The record reflects that Sierra7 identified and described five projects in its proposal‑-two for itself and three for its subcontractors.  AR, Exh. 4, Sierra7 Proposal, at 78‑82.[12]  The agency determined, however, that the two projects Sierra7 submitted for itself were not relevant to the effort solicited here.  AR, Exh. 3.1, SSDM, at 22 (referring to Sierra7’s Freedom of Information Act program management services contract); Exh. 8.10, Consensus Past Performance Evaluation, at 65 (referring to Sierra7’s help desk services contract).  Nonetheless, the source selection decision reveals that the agency relied favorably upon these projects in evaluating Sierra7’s past performance and assigning it a rating of “satisfactory.”  AR, Exh. 3.1, SSDM, at 22 (discussing the two PPQs pertaining to contracts performed by Sierra7).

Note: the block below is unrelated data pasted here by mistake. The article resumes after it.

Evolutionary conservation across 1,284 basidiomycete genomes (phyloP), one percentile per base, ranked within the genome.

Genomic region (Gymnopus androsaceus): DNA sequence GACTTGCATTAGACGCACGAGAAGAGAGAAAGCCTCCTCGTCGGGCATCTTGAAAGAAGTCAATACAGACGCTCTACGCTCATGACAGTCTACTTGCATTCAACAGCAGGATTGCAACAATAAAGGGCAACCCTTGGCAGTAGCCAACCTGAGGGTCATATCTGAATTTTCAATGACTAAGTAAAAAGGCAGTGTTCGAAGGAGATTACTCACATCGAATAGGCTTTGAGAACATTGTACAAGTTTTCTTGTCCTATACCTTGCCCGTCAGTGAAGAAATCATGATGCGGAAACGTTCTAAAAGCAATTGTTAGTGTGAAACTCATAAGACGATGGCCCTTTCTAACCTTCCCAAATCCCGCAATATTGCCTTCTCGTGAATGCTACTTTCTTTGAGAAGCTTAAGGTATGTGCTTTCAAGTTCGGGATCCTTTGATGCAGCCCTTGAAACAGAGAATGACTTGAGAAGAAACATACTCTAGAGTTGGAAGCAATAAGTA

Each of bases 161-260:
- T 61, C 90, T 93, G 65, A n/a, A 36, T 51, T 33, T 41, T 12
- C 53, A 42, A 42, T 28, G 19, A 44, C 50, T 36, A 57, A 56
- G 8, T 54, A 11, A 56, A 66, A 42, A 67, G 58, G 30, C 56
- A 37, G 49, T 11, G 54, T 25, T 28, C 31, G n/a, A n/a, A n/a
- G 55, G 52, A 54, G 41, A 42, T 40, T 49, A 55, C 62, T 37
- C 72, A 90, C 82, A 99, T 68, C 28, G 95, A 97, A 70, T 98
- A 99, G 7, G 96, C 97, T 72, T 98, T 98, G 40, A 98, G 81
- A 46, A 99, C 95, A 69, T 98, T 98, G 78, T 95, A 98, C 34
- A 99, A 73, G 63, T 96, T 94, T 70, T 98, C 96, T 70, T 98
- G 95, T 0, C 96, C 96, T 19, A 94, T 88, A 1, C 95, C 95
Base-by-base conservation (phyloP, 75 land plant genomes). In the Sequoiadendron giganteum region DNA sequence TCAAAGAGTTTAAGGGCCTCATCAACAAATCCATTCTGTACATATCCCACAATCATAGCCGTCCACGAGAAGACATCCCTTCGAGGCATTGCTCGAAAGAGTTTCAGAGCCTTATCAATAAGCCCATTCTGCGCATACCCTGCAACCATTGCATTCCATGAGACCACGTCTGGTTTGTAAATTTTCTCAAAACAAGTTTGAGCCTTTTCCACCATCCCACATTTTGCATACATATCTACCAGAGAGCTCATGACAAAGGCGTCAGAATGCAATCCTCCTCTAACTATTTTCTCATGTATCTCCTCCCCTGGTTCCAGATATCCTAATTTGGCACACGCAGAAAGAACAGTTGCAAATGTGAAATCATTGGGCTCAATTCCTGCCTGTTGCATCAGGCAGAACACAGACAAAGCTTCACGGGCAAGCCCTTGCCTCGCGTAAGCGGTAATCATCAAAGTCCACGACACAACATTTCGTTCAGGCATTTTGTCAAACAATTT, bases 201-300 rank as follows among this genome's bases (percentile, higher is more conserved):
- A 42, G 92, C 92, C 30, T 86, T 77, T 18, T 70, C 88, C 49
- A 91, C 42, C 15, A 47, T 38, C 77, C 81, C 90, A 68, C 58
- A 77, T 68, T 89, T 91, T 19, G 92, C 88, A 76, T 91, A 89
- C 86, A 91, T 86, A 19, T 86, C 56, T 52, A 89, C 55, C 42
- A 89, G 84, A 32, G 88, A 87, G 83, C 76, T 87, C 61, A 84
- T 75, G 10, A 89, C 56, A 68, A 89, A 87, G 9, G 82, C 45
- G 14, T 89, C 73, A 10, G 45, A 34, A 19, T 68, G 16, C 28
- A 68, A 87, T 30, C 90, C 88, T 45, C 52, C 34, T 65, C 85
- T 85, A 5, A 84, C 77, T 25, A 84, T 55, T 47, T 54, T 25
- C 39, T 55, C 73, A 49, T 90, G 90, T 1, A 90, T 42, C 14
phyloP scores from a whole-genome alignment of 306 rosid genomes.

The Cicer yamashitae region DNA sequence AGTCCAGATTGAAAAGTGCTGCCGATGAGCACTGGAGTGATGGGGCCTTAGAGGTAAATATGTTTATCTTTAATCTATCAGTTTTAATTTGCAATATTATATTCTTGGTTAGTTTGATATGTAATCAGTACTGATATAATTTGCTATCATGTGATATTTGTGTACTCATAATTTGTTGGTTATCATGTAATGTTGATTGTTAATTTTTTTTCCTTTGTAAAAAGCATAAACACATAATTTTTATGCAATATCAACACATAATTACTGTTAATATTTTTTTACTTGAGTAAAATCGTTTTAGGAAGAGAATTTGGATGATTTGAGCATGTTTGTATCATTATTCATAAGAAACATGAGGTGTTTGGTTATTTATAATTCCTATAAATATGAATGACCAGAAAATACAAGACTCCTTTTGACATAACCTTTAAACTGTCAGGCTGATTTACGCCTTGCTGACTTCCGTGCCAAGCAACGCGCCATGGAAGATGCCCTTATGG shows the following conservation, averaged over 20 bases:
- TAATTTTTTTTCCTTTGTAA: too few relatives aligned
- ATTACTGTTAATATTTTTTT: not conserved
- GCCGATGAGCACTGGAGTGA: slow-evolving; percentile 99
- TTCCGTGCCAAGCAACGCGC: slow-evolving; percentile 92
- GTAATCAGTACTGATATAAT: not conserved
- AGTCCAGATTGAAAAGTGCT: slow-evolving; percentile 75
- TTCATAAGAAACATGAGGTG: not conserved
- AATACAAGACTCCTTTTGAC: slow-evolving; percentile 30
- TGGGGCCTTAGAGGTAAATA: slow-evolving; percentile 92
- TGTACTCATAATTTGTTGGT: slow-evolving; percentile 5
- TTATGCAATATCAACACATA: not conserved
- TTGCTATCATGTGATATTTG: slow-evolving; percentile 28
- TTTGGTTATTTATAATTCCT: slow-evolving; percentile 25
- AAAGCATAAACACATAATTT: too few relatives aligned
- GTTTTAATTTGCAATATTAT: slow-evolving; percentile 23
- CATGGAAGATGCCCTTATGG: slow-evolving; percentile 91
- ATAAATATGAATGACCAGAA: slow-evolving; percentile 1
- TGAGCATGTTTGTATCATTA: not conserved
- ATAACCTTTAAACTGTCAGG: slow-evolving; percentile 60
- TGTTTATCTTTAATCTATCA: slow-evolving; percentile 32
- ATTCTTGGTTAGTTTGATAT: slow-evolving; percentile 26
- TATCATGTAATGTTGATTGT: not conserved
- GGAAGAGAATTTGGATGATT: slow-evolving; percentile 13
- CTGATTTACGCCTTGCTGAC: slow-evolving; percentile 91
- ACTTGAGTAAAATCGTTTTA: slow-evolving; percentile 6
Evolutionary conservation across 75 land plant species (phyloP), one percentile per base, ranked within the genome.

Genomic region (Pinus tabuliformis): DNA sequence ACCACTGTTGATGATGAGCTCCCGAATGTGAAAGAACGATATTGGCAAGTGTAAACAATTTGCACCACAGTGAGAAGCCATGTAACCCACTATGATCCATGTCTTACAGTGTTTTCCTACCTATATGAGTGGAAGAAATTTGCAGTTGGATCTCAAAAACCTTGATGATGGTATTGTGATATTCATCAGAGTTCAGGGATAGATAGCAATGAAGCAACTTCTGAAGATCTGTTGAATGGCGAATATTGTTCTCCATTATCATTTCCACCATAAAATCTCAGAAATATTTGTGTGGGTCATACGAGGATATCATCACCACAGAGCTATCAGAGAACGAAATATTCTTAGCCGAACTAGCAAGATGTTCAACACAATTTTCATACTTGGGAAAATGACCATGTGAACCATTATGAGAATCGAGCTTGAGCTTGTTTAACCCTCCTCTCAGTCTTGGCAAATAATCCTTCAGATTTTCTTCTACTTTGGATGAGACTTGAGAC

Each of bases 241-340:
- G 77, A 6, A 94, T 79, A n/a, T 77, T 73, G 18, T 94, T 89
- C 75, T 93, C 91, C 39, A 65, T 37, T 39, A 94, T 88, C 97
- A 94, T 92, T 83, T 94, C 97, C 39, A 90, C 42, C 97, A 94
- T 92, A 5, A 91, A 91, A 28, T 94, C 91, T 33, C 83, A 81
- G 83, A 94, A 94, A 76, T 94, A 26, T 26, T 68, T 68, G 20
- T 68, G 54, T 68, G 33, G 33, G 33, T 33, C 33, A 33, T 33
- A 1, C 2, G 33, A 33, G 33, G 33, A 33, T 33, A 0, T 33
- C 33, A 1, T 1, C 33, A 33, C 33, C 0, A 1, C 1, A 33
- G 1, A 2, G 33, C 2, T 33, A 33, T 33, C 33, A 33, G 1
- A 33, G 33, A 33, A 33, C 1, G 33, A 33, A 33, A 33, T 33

An agency is required to consider, determine, and document the similarity and relevance of an offeror’s past performance information as part of its past performance evaluation.  Rotech Healthcare, Inc., B 413024 et al., Aug. 17, 2016, 2016 CPD ¶ 225 at 5; Phillips Healthcare Informatics, B-405382.2 et al., May 14, 2012, 2012 CPD ¶ 220 at 9; see FAR §15.305(a)(2).  As a general matter, the evaluation of an offeror’s past performance, including the agency’s determination of the relevance and scope of an offeror’s performance history to be considered, is a matter within the discretion of the contracting agency, and we will not substitute our judgment for reasonably based past performance ratings.  Rotech Healthcare, Inc., supra, at 5.  We will question an agency’s evaluation conclusions, however, where they are unreasonable or undocumented.  Id.; Clean Harbors Envtl. Servs., Inc., B‑296176.2, Dec. 9, 2005, 2005 CPD ¶ 222 at 3.  The critical question is whether the evaluation was conducted fairly, reasonably, and in accordance with the solicitation’s evaluation scheme, and whether it was based upon relevant information sufficient to make a reasonable determination of the offeror’s past performance.  DRS C3 Sys., LLC, B‑310825, B-310825.2, Feb. 26, 2008, 2008 CPD ¶ 103 at 22.  Here, the record simply does not demonstrate that the agency had a reasonable basis for assigning Sierra7’s proposal a past performance rating of “satisfactory” after the agency evaluators concluded that Sierra7 failed to submit at least two relevant projects pertaining to its own performance, as required by the RFP.